The results of STOP ACEi stand in sharp contrast to the recently published EMPA-kidney study, where the use of empagliflozin was shown to decrease the composite of clinically significant progression of CKD or death from CV causes after only 2 years of therapy.4 Notably, about 1/3 of the EMPA-KIDNEY cohort had a baseline eGFR < 30 mg/ml/1.73m2. The non-steroidal mineralocorticoid receptor antagonist, finerenone, has also recently been demonstrated to decrease the progression of CKD and reduce CV events in patients with diabetes and some degree of albuminuria, although most patients in the pivotal clinical trial had eGFR > 25 mg/ml/1.73m2.5

While a comparison of these trials certainly does not “close the book” on the usage of RAS-blocking agents in patients with advanced CKD, it does suggest that new chapters need to be opened if we want to slow the progression to ESRD and reduce CV events in this high-risk population.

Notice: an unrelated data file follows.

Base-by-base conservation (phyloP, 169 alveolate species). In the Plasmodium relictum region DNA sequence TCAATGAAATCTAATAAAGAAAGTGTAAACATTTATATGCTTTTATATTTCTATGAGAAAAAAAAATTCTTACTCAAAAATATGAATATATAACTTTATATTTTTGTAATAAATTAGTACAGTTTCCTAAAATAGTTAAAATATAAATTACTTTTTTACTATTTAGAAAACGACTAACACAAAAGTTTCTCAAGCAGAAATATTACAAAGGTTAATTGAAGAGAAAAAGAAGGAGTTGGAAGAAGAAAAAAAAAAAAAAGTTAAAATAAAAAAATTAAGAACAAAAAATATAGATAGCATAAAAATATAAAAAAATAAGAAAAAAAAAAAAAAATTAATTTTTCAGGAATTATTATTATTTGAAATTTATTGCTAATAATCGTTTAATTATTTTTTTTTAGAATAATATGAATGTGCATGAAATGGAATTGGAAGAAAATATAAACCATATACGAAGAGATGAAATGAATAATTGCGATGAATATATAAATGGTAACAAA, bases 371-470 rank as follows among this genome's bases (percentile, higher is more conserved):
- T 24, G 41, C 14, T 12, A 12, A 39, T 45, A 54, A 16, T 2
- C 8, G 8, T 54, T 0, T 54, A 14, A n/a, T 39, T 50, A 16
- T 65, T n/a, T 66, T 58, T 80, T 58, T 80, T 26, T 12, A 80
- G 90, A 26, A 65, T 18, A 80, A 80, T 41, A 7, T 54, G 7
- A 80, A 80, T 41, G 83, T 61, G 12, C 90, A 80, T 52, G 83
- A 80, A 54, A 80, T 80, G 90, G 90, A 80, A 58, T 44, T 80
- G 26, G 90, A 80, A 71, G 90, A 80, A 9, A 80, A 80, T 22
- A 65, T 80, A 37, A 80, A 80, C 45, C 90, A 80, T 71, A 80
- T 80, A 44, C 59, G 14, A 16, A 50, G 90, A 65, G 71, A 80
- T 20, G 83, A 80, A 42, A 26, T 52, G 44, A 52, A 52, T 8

1. Fu ELEvans MClase CM, et al. Stopping renin-angiotensin system inhibitors in patients with advanced CKD and risk of adverse outcomes: a nationwide study. J Am Soc Nephrol. 2021;32(2):424-435. doi:10.1681/ASN.2020050682
  2. Nakayama TMorimoto KUchiyama K, et al. Effects of renin-angiotensin system inhibitors on the incidence of unplanned dialysis. Hypertens Res2022;45(6):1018-1027. doi:10.1038/s41440-022-00877-5
  3. Bhandari SMehta SKhwaja A, et al. Renin–angiotensin system inhibition in advanced chronic kidney disease. N Engl J Med2022;387(22):2021-2032. doi:10.1056/NEJMoa2210639
  4. Herrington WG, Staplin N, Wanner C, et al; EMPA-KIDNEY Collaborative Group. Empagliflozin in patients with chronic kidney disease. N Eng J Med. 2022. doi:10.1056/NEJMoa2204233
  5. Bakris GL, Agarwal R, Anker SD, et al; FIDELIO-DKD Investigators. Effect of finerenone on chronic kidney disease outcomes in type 2 diabetes. New Eng J Med. 2020;383(23):2219-2229. doi:10.1056/NEJMoa2025845